New Organizations (No Financial History)

Newly formed organizations and those with no financial activity in the preceding year will face the lowest filing fees. Typically, the total fees across all states fall under $1,500 for the year.

Small Organizations ($100,000 – $999,999)

In a given state, an organization of this size faces a wide range of possible filing fees. However, the total filing fees across all states may range from $1,500 to $3,000 annually.

Medium Organizations ($1,000,000 – $9,999,999)

Once an organization hits $1 million in total revenue, it starts to pay the maximum amount in many states. The total filing fees across all states range from $3,000 to $4,500 annually.

Large Organizations ($10,000,000+)

In general, organizations with revenues exceeding $10 million annually will pay the maximum amount in every state. Across all states, filing fees for these groups may exceed $4,500 annually.

Registration Filing Services

State charitable registration is complex. Many organizations outsource their annual filings to a service provider with the expertise and resources to get the job done. However, not every service provider is the same. A lower sticker price, even by a few hundred dollars, can mean the difference between a great experience and a not-so-good one.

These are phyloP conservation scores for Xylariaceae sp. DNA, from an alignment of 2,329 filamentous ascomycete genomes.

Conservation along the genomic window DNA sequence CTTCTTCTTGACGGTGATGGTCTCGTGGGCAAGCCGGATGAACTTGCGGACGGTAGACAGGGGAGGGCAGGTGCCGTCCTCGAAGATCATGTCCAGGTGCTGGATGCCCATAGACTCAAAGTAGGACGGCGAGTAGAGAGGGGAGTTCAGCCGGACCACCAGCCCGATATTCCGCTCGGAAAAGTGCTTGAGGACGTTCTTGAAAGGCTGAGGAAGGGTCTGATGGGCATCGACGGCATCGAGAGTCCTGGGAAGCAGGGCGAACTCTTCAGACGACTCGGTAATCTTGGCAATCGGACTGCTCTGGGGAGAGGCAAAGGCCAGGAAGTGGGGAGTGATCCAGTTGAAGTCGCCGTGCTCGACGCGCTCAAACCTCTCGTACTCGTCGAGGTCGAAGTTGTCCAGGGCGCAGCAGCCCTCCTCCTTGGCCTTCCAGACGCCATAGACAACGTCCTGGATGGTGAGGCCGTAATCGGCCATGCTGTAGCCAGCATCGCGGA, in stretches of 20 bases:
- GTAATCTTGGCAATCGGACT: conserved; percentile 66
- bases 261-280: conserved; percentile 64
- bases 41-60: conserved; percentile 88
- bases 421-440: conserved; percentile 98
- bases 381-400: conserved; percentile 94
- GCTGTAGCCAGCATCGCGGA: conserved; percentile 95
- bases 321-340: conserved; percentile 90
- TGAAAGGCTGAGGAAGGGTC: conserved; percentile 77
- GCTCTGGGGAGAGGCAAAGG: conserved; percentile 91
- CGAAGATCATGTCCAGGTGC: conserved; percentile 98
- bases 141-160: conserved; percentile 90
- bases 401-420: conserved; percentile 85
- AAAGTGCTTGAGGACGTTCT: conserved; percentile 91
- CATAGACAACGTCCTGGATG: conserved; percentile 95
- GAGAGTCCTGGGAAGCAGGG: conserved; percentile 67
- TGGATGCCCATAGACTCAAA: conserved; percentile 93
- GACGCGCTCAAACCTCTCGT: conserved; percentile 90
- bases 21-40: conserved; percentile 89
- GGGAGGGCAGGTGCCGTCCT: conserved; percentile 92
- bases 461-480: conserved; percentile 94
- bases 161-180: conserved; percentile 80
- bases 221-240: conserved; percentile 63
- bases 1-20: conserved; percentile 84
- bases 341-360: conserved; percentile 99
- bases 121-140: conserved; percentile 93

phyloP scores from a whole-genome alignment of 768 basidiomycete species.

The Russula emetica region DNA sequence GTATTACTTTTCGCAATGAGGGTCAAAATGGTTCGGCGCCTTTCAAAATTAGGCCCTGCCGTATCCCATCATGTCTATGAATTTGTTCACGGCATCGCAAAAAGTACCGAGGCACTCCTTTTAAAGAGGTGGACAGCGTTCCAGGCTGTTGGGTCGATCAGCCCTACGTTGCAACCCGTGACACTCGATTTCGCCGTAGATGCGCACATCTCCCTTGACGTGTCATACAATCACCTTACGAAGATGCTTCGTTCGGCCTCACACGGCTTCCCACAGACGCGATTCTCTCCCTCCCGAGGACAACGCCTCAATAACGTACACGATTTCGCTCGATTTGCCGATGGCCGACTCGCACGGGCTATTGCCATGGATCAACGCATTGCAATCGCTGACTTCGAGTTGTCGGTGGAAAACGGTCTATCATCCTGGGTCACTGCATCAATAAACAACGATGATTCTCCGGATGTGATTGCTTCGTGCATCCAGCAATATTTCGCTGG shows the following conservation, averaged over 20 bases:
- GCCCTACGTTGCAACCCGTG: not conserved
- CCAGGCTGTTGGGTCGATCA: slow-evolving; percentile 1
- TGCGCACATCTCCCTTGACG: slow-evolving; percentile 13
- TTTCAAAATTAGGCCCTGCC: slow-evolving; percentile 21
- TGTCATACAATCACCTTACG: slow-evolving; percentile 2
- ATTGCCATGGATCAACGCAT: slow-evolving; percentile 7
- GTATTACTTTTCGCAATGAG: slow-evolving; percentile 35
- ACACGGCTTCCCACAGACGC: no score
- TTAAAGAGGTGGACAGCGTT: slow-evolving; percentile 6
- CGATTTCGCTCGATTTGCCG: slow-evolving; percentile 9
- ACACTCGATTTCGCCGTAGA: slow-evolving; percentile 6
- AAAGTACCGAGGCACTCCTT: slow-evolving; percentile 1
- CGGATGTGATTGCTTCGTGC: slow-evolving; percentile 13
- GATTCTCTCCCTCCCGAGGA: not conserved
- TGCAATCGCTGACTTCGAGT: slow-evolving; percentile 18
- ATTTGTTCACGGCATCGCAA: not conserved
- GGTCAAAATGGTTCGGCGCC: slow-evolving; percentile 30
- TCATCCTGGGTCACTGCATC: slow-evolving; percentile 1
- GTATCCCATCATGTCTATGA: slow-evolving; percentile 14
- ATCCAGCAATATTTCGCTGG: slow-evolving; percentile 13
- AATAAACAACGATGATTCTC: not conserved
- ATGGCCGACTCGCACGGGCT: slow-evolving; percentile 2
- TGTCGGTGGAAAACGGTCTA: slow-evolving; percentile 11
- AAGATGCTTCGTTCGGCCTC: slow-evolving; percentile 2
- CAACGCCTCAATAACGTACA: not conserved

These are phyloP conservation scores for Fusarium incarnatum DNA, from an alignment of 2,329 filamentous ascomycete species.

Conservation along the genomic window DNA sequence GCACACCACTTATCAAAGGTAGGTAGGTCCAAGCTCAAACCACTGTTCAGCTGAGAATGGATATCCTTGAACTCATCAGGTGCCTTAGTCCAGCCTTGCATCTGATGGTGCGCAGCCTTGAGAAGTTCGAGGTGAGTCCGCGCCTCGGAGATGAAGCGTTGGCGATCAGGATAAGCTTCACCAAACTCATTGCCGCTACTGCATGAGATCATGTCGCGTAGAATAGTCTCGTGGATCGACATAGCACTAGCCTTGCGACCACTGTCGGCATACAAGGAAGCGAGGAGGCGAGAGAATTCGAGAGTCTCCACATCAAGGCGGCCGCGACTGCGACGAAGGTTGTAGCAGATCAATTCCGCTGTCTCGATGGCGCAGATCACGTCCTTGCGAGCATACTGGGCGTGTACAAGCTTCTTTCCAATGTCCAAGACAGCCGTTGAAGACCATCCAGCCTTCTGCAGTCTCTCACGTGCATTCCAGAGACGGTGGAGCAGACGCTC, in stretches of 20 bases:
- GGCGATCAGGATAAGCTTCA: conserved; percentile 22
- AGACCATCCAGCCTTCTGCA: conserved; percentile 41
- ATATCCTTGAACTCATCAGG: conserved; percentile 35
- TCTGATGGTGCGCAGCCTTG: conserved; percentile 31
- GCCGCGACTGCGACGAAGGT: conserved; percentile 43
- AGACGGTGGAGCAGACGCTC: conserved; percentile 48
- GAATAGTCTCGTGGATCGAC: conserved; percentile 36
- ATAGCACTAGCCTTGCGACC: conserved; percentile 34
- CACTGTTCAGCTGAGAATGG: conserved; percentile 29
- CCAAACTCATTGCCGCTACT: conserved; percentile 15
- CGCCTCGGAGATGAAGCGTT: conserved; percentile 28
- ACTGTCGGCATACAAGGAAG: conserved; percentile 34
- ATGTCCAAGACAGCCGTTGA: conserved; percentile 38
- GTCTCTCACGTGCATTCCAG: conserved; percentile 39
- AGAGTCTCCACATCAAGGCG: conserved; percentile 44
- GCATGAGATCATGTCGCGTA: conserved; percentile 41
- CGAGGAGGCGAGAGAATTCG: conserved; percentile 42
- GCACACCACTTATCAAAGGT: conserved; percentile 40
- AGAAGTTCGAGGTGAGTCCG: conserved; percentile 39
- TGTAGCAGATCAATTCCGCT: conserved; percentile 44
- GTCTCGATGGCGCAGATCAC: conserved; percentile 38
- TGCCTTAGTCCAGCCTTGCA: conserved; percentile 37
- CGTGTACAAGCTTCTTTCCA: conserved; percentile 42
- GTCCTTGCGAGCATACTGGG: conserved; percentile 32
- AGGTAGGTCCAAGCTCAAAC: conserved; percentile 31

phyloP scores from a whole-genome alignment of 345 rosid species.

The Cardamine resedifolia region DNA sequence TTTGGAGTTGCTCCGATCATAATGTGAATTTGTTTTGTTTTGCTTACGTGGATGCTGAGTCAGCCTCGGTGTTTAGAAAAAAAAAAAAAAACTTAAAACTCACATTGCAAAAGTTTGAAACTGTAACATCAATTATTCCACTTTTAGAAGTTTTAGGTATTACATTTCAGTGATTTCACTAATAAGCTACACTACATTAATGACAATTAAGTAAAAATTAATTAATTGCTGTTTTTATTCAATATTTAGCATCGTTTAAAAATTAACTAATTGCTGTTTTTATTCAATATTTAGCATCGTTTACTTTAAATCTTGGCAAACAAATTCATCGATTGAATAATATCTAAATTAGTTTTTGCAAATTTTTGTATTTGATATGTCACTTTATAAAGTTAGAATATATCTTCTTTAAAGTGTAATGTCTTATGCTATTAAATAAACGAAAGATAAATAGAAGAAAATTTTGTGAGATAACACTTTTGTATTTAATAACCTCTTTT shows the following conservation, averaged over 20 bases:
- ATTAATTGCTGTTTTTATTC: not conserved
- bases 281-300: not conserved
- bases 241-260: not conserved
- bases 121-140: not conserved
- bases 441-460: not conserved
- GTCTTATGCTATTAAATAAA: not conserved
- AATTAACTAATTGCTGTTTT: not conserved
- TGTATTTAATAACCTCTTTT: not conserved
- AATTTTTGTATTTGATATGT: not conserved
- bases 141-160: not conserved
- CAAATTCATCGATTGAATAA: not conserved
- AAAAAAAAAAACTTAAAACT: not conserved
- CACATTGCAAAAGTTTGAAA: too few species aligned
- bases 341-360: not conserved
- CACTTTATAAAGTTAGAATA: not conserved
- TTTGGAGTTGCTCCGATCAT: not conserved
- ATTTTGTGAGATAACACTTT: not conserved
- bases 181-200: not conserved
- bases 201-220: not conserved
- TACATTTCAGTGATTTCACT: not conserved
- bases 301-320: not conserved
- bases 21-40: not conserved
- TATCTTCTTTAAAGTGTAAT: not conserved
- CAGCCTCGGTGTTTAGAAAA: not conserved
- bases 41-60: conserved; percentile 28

When you compare proposals between service providers, on the surface, things may seem very similar. After all, you expect the vendor to prepare your applications and file on your behalf. You need them to ensure your registrations are approved and track your renewal deadlines so that you stay in good standing. Wash, rinse, repeat. 

But, that’s the baseline. When you’re deciding on a service company, do an honest assessment of the type of relationship you want. You might ask:

  • How responsive is the service company to your questions? 
  • What kinds of ongoing support will your organization need? Is there an additional hourly fee for additional support?
  • Does a knowledgeable individual answer your questions, both before and during the engagement? 
  • Can you pick up the phone and speak with a human being?

You should also examine what sort of tools and software the provider offers you. For example, you might ask:

  • Does the service company have the resources to file on time, every time for your organization?
  • Does the service company have strong relationships with state charity officials? Can they help you resolve state filing issues?